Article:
If you have type 2 diabetes, losing weight and eating healthy are important steps in managing your condition. If weight loss has been on your radar for a while — yet you’ve made little progress on your own — it may be time to consult a registered dietitian nutritionist or registered dietitian. They’ll work with you to create an eating plan that helps you lose weight and manage your blood sugar levels.
What a dietitian can do for you
Many people with type 2 diabetes are referred to a dietitian after receiving their diagnosis. They are a key player in your diabetes management team.
Contrary to what some might think, there’s no so-called diabetes diet. Although there are general dietary guidelines, diabetes eating plans are individualized and vary from person to person. A dietitian can be instrumental in tailoring the right eating plan for you.
When developing a plan, they’ll consider:
- your diabetes treatment plan
- other health conditions you have
- your lifestyle
- your weight loss goals
- your fitness level
Managing carbohydrates, or carbs, is important in successful diabetes eating plans whether your goal is weight loss or not. All carbs increase blood sugar to some degree, but your body still needs them. Eating too many refined carbs may spike your blood sugar levels and lead to weight gain.
The American Diabetes Association estimates carb intake needs to be about 45 to 60 grams per meal. But your ideal carb intake may be higher or lower depending on your fitness level, medications, and overall health. A dietitian can advise you on which carbs to eat and how much.
Sugar, a simple and quickly digesting carb, is a confusing ingredient for many people with diabetes. You can enjoy sugar in moderation as part of your diabetes eating plan if you substitute it for other carbs to stay within your total carb count. A dietitian can help you identify common high-sugar foods and hidden sugars in foods. They can also suggest ways to substitute healthier ingredients such as monk fruit for sugar in your recipes.
A high cholesterol level is also a concern for people with diabetes. Diabetes may lower your HDL (good) cholesterol, as well as increase your LDL (bad) cholesterol and triglycerides. This increases your risk of heart disease and stroke. A dietitian will advise you on which foods help manage blood lipid levels and which foods may be harmful. They can also recommend ways to use herbs and seasonings to flavor foods instead of unhealthy fats.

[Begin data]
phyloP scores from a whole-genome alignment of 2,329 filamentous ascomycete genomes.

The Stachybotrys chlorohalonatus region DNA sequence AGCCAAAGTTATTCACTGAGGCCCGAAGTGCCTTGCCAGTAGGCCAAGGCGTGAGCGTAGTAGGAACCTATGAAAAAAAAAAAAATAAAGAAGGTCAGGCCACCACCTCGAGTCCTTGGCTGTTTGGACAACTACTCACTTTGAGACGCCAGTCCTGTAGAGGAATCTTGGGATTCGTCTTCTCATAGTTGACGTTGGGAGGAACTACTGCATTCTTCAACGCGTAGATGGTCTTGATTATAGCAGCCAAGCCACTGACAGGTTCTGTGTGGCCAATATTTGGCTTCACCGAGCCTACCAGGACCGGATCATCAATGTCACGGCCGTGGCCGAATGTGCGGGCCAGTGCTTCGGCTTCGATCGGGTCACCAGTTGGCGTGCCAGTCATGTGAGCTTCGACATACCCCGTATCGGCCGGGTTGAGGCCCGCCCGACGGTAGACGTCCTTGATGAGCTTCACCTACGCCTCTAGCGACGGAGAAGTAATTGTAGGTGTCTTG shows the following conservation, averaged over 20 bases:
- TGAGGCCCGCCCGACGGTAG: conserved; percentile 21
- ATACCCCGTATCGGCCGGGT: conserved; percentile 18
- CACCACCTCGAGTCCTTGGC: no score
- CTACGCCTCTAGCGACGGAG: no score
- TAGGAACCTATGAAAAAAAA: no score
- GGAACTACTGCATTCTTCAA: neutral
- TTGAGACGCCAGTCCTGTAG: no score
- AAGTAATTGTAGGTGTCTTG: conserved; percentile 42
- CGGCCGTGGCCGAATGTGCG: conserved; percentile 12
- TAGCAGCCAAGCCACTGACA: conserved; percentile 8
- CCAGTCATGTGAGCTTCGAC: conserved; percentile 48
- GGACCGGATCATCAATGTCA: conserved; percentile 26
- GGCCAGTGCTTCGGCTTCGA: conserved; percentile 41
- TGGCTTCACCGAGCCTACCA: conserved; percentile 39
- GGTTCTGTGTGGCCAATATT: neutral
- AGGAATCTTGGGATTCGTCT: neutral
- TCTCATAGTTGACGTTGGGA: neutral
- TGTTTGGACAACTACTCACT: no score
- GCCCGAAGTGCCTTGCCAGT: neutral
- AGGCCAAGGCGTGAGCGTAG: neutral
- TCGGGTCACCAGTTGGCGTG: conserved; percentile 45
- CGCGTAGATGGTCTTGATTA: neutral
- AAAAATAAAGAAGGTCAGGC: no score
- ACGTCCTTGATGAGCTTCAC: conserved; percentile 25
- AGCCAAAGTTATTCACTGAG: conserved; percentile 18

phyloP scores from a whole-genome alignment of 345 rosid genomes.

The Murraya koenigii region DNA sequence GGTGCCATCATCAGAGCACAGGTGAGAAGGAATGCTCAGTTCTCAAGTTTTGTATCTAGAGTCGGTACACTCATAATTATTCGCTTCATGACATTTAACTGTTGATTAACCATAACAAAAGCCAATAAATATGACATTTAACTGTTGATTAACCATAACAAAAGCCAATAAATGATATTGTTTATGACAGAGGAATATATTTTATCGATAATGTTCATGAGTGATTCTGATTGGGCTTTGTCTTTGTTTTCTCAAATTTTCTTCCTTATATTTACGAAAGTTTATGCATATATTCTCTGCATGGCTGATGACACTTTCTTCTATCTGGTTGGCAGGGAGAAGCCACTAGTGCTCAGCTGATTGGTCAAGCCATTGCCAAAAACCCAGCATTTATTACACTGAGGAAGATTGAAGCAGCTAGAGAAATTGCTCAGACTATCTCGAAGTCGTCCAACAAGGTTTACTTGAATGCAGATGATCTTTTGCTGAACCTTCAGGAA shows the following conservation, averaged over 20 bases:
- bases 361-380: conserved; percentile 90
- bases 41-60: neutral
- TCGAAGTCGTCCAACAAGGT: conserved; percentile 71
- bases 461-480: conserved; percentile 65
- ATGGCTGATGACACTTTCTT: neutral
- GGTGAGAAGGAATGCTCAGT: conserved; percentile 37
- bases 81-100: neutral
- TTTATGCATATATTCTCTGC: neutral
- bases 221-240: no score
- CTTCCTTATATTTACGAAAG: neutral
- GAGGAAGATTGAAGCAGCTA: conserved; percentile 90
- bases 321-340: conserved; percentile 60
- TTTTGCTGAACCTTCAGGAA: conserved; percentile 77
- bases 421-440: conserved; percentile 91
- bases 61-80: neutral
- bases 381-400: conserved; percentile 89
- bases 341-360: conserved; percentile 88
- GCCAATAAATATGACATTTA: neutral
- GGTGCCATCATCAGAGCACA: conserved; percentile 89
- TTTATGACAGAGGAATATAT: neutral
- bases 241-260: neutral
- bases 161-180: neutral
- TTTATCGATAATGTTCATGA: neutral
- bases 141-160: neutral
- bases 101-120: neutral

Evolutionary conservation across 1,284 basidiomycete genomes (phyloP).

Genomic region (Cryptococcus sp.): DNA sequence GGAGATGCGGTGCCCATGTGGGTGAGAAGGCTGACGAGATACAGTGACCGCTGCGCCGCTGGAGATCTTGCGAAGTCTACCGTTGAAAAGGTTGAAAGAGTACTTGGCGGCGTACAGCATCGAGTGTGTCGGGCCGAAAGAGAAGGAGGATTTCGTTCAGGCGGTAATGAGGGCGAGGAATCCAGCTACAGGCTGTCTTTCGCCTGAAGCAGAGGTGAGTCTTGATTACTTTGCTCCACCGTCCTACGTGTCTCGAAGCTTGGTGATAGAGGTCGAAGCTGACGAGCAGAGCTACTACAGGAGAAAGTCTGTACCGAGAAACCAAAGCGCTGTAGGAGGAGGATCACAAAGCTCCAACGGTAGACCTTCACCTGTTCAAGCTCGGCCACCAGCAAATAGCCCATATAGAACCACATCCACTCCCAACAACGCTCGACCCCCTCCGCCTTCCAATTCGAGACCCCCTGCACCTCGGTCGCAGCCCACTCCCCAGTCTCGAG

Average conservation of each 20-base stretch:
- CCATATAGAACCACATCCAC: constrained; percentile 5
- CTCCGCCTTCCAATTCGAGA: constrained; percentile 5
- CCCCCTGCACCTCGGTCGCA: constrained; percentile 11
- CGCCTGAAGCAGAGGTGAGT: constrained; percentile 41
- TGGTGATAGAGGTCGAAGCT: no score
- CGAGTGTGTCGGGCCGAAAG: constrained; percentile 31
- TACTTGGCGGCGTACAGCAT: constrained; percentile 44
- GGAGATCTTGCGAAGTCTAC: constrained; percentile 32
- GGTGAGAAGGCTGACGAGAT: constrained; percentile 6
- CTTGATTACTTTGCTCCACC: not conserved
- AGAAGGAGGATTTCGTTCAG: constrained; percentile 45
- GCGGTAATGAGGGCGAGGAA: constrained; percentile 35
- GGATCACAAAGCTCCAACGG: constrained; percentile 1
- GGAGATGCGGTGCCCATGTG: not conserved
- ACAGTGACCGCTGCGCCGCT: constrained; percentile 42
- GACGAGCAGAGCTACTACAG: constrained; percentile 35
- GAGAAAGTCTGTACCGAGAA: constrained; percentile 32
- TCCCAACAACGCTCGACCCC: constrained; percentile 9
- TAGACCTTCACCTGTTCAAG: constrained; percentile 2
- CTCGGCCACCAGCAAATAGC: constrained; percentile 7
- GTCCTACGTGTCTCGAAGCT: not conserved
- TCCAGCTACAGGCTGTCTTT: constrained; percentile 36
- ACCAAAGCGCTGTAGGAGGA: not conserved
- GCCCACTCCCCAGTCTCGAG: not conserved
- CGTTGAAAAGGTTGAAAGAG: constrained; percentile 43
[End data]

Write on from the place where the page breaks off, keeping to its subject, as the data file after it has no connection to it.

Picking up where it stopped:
Help with reading food labels
Food labels are a great tool to help you eat healthier, lose weight, and manage blood sugar. They list the per serving total of:
- select vitamins
- select minerals
Food labels have come a long way since their inception. Still, they can be confusing. A dietitian can help you make sense of food labels and teach you how to use them to make nutritious choices.
Why you shouldn’t fall for fad diets
For many people, losing weight on their own is hard, so they turn to quick-fix fad diets. Yet it’s overwhelming to evaluate the claims of fad diets: One diet tells you to eat carbs, but another tells you to avoid them. One plan claims fat is your friend, but another says to shun fat at all costs. The bottom line is fad diets may help you drop weight in the short term, but they’re almost impossible maintain.
If you have type 2 diabetes, fad diets can wreak havoc on your health. They don’t teach you how to eat healthy with managing blood sugar in mind. Severely limiting calories and eating or eliminating certain foods may negatively impact your blood sugar levels and put stress on your kidneys. You may lose a few unwanted pounds, but you may also end up less healthy than when you started.
If you’re thinking about trying a fad diet to lose weight, consider this: If these diets are so effective, why are two out of three adults in the United States still overweight or obese? The answer is that fad diets aren’t a healthy, sustainable weight loss solution.
What to expect when meeting with a dietitian
At your first visit with a dietitian, you’ll discuss your past and present medical history, medications, eating habits, and fitness level. You’ll also review:
- your weight history
- food allergies
- favorite foods
- health goals
- previous weight loss obstacles
- concerns you have
It’s helpful to keep a food journal for a couple weeks before your visit to share your typical diet.
Your dietitian will work with you to identify the best eating plan for your situation. They’ll tell you how many calories, fat, and carbs you should eat each day and help you set measurable goals. Some questions to consider asking are:
- How does food impact my blood sugar?
- What types of carbs are better choices than others?
- Should I eat more protein?
- Can I eat fruits since they’re high in carbs?
- Which foods help lower blood sugar?
- What should I eat before and after exercise to keep blood sugar levels stable?
- How do I manage my cholesterol?
- How does alcohol affect my blood sugar? Should I avoid it?
- Can I eat starchy foods such as potatoes or rice?
- Which fats are healthy?
- What are the best food options when dining out?
A diabetes eating plan is generally the same as many other healthy eating plans. It generally includes:
- lean proteins
- whole grains
- low-fat dairy
- fruits and vegetables
- healthy fats
- meal balance and timing
But because many healthy foods have carbs and impact your blood sugar levels, a diabetes eating plan is more than just eating healthy. It goes much deeper and helps you identify how specific foods impact blood sugar. Having a dietitian on hand to personalize an eating plan and help you stay accountable helps make your weight loss journey easier and healthier.
A dietitian isn’t there to deprive you of your favorite comfort foods. Rather, they’re available to help you learn how food affects your blood sugar and how you can enjoy all foods now and then as part of a healthy, well-rounded eating plan.